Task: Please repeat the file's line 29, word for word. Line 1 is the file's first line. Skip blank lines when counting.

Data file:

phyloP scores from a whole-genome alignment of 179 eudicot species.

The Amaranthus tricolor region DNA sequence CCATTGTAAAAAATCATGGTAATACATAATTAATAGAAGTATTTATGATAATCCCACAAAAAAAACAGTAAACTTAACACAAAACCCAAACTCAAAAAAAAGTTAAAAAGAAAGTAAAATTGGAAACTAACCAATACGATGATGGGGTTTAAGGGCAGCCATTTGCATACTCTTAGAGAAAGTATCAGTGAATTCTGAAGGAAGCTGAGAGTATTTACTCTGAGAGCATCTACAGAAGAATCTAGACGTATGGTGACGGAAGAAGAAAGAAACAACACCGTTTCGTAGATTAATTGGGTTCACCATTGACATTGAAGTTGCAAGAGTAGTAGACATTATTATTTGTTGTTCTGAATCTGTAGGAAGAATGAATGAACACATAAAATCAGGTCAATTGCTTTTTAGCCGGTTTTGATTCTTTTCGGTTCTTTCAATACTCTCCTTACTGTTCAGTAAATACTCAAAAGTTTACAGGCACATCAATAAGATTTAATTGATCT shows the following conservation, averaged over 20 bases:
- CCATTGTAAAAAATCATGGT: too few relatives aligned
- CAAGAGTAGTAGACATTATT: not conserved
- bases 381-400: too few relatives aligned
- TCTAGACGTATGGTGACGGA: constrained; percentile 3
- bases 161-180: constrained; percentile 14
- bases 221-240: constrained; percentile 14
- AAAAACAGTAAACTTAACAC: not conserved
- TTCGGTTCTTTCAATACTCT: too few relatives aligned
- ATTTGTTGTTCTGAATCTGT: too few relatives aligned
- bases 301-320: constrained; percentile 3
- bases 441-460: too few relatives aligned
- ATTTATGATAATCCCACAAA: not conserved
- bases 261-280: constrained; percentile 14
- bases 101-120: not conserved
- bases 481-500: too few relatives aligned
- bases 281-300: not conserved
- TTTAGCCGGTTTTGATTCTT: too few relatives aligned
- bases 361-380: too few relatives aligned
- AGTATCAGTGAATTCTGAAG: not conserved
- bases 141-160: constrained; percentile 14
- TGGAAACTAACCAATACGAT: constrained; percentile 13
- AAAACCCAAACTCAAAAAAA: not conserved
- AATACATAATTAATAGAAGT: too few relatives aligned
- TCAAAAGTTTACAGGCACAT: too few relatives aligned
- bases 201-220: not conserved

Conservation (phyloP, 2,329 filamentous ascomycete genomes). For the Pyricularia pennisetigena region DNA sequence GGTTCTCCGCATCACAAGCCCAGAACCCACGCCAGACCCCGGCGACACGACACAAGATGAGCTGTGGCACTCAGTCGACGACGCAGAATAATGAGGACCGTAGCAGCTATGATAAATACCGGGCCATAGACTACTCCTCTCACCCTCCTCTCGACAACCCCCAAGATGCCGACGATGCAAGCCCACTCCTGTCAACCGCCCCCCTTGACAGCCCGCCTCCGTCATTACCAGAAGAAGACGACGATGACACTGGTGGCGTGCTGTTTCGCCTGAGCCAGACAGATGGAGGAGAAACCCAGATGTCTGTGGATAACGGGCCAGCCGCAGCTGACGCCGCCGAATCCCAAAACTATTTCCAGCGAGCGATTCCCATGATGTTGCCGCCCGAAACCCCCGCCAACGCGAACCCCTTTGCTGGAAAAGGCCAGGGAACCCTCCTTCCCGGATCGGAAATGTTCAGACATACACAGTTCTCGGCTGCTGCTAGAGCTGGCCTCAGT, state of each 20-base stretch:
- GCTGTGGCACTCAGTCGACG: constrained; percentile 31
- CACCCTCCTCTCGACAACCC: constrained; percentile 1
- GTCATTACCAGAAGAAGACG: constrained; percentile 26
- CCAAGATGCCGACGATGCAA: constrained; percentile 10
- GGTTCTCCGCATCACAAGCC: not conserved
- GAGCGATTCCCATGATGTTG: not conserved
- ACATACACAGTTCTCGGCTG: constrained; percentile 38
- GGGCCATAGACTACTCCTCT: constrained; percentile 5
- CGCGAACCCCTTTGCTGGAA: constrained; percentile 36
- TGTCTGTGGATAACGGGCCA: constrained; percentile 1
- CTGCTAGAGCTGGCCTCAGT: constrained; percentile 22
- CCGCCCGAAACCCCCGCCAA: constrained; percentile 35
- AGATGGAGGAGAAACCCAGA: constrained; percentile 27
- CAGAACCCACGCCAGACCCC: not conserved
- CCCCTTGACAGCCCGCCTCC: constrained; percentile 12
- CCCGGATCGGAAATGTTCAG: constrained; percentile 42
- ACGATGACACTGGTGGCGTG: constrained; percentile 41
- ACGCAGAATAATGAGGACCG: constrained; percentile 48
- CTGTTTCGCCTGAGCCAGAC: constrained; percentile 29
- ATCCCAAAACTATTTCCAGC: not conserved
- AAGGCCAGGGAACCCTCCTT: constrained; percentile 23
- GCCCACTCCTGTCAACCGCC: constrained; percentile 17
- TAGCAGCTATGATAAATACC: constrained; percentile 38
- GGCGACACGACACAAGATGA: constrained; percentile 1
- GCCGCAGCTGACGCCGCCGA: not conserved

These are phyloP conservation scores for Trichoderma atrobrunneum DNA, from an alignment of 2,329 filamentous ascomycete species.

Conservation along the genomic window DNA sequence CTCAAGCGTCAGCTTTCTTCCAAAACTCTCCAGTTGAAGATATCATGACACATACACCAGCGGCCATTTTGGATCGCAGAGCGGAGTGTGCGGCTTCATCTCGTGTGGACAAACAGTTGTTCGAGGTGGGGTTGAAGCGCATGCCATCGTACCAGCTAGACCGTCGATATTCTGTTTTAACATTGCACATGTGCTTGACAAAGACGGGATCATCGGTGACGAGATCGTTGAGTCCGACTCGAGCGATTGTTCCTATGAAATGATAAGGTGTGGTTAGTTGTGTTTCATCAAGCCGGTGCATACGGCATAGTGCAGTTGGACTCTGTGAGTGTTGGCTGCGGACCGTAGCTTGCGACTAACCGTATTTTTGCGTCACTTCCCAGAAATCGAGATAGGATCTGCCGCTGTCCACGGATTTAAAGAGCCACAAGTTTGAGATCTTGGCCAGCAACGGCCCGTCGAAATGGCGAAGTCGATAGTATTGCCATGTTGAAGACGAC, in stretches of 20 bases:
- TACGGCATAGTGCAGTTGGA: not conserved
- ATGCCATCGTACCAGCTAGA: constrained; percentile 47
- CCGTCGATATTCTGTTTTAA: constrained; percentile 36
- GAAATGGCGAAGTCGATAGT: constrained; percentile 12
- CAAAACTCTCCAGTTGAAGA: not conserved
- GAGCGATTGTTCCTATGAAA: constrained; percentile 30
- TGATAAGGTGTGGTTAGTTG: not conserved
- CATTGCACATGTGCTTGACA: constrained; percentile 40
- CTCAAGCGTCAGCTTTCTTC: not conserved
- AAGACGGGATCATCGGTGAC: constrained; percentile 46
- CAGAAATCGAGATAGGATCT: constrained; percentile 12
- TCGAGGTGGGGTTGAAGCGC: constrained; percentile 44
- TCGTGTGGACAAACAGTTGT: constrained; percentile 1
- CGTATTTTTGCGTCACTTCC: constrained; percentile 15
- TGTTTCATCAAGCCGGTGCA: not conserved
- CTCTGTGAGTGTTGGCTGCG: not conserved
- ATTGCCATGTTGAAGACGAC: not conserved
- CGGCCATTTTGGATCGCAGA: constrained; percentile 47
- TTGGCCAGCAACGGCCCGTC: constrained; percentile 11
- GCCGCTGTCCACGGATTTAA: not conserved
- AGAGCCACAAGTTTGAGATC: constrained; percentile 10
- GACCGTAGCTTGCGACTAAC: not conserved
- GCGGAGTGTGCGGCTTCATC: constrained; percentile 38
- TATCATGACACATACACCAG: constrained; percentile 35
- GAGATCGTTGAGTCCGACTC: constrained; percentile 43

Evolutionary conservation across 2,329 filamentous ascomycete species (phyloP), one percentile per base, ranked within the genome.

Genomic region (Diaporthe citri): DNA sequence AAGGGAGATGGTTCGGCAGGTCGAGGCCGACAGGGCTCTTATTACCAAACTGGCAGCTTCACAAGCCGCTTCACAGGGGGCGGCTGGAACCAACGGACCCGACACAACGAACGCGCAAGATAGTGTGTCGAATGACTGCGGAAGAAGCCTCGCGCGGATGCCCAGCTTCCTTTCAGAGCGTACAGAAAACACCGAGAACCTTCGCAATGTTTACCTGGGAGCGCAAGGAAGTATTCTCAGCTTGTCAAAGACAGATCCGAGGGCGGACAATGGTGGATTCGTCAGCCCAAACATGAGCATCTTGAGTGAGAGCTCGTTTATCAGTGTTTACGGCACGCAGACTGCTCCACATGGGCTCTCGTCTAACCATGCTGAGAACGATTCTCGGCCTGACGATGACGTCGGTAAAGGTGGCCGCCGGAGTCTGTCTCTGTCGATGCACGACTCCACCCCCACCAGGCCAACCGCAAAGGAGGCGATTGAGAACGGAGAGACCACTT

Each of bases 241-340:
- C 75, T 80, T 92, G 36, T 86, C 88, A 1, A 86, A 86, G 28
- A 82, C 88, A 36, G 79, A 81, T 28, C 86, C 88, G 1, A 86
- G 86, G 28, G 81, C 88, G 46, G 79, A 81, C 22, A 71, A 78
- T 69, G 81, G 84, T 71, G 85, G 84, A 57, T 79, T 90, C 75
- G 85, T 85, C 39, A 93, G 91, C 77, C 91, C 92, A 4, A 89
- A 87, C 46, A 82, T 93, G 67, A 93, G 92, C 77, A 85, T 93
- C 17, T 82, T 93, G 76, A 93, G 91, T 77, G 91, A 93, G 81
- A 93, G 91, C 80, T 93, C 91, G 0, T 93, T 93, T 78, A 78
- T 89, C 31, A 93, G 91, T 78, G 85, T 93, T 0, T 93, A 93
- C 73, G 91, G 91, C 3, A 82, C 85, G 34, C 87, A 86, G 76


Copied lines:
- GCTGTGGCACTCAGTCGACG: constrained; percentile 31